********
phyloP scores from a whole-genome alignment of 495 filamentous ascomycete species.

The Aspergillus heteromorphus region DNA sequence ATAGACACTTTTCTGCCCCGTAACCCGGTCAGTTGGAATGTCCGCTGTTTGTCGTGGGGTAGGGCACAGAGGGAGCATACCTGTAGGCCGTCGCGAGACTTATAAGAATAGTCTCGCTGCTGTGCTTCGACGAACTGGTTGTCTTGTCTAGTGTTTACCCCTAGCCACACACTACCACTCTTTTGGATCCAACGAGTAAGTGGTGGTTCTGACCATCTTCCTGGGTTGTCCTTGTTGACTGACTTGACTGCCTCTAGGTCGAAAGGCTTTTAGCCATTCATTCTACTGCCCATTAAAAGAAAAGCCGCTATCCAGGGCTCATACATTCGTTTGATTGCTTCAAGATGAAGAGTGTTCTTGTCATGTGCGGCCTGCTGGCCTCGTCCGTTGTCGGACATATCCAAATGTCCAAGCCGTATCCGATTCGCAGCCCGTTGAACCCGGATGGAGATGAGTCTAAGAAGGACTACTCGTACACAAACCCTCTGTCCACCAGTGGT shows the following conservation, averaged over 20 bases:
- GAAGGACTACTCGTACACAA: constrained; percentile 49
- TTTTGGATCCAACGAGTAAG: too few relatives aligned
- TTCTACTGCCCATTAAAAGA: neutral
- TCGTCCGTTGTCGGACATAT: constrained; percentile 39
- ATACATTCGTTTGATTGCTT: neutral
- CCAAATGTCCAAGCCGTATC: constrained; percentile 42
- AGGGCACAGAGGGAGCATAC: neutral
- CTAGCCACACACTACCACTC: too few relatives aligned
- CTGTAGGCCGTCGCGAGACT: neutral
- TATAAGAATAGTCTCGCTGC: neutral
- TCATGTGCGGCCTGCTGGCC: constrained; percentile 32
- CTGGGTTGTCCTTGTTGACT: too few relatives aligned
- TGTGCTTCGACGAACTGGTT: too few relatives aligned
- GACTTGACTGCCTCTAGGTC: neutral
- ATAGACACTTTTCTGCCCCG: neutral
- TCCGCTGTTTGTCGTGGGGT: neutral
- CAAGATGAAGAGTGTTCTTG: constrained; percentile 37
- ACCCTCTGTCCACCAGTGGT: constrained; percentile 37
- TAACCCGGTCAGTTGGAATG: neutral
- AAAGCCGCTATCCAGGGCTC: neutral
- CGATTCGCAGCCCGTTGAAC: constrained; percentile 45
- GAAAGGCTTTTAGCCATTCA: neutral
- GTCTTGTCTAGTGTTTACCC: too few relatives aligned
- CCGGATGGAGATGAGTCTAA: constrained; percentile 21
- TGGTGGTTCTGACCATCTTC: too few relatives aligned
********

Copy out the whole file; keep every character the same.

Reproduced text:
phyloP scores from a whole-genome alignment of 495 filamentous ascomycete species.

The Aspergillus heteromorphus region DNA sequence ATAGACACTTTTCTGCCCCGTAACCCGGTCAGTTGGAATGTCCGCTGTTTGTCGTGGGGTAGGGCACAGAGGGAGCATACCTGTAGGCCGTCGCGAGACTTATAAGAATAGTCTCGCTGCTGTGCTTCGACGAACTGGTTGTCTTGTCTAGTGTTTACCCCTAGCCACACACTACCACTCTTTTGGATCCAACGAGTAAGTGGTGGTTCTGACCATCTTCCTGGGTTGTCCTTGTTGACTGACTTGACTGCCTCTAGGTCGAAAGGCTTTTAGCCATTCATTCTACTGCCCATTAAAAGAAAAGCCGCTATCCAGGGCTCATACATTCGTTTGATTGCTTCAAGATGAAGAGTGTTCTTGTCATGTGCGGCCTGCTGGCCTCGTCCGTTGTCGGACATATCCAAATGTCCAAGCCGTATCCGATTCGCAGCCCGTTGAACCCGGATGGAGATGAGTCTAAGAAGGACTACTCGTACACAAACCCTCTGTCCACCAGTGGT shows the following conservation, averaged over 20 bases:
- GAAGGACTACTCGTACACAA: constrained; percentile 49
- TTTTGGATCCAACGAGTAAG: too few relatives aligned
- TTCTACTGCCCATTAAAAGA: neutral
- TCGTCCGTTGTCGGACATAT: constrained; percentile 39
- ATACATTCGTTTGATTGCTT: neutral
- CCAAATGTCCAAGCCGTATC: constrained; percentile 42
- AGGGCACAGAGGGAGCATAC: neutral
- CTAGCCACACACTACCACTC: too few relatives aligned
- CTGTAGGCCGTCGCGAGACT: neutral
- TATAAGAATAGTCTCGCTGC: neutral
- TCATGTGCGGCCTGCTGGCC: constrained; percentile 32
- CTGGGTTGTCCTTGTTGACT: too few relatives aligned
- TGTGCTTCGACGAACTGGTT: too few relatives aligned
- GACTTGACTGCCTCTAGGTC: neutral
- ATAGACACTTTTCTGCCCCG: neutral
- TCCGCTGTTTGTCGTGGGGT: neutral
- CAAGATGAAGAGTGTTCTTG: constrained; percentile 37
- ACCCTCTGTCCACCAGTGGT: constrained; percentile 37
- TAACCCGGTCAGTTGGAATG: neutral
- AAAGCCGCTATCCAGGGCTC: neutral
- CGATTCGCAGCCCGTTGAAC: constrained; percentile 45
- GAAAGGCTTTTAGCCATTCA: neutral
- GTCTTGTCTAGTGTTTACCC: too few relatives aligned
- CCGGATGGAGATGAGTCTAA: constrained; percentile 21
- TGGTGGTTCTGACCATCTTC: too few relatives aligned